Capitol Riot Defendant Accused Of Yelling At Cops Through A Bullhorn Then Throwing It At Them


Federal authorities announced last week the arrest of a man from South Carolina accused of participating in the assault on the U.S. Capitol in early 2021 spurred by lies from then-President Donald Trump about the 2020 elections.

Defendant Justin Daniel Perrou is accused of engaging in extensive attacks on police throughout the day’s chaos, and his charges include assaulting, resisting, or impeding police with a deadly or dangerous weapon, which comes with up to 20 years in prison. Perrou’s arrest, notably, took place more than three years after the Capitol riot itself initially unfolded. In other words, federal authorities remain hard at work.

After allegedly using a bullhorn to yell obscene remarks at police officers defending the Capitol and then throwing the item at cops, Perrou allegedly began throwing other objects as well, including what authorities identified as a “long pole” and a folding chair. Some such items used against police that day appeared to originate inside the Capitol building, passed back outside by riot participants. Other evident sources included, besides Capitol rioters’ own preparations, commandeered police equipment and items picked up outside the Capitol, where construction had been underway for the then-upcoming presidential inauguration and where police tried to use metal bike racks for a barricade.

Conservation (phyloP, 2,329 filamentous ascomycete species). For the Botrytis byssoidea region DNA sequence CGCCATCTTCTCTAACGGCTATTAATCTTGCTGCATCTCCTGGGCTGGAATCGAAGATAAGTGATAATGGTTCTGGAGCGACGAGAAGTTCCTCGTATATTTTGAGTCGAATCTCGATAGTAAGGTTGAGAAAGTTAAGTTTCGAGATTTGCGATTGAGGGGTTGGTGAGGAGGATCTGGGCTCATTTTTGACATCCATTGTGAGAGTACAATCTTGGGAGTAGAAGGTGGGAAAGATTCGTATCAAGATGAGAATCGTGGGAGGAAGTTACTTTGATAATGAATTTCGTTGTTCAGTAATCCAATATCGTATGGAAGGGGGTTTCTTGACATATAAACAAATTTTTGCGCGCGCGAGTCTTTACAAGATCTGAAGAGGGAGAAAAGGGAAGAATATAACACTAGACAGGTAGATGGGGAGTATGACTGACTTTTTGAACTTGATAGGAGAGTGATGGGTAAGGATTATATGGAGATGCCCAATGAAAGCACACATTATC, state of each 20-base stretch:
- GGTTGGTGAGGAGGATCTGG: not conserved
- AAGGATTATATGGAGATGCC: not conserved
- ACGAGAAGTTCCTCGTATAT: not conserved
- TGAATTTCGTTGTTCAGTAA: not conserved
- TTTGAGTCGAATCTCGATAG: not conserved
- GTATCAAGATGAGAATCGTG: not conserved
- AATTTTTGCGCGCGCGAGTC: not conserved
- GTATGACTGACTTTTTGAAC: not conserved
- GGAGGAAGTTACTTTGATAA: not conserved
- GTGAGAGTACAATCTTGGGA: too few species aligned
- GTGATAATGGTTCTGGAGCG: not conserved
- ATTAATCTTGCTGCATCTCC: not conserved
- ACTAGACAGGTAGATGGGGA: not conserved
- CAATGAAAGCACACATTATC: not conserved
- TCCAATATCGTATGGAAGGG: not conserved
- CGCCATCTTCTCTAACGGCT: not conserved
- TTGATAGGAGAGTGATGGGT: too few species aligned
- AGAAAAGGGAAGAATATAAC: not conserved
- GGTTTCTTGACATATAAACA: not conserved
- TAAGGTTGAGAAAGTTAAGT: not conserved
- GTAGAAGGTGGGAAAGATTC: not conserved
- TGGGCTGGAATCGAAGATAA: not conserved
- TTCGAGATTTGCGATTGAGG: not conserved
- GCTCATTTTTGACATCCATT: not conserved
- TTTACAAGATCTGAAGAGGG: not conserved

“Perrou then allegedly obtained two law enforcement-issued chemical irritant sprayers. Court documents say that he handed one to another rioter and sprayed the other directly at police,” a press release from the U.S. Attorney’s office for Washington, D.C., added. In total, Perrou’s charges include five felony counts alongside misdemeanor allegations.

Though the maximum time in prison associated with the assault charge is just that: a maximum rather than a set outcome, precedent drawn from other Capitol riot defendants’ cases suggests that Perrou could still end up with a lengthy, years-long stint in prison if he’s eventually found guilty or admits to the offense.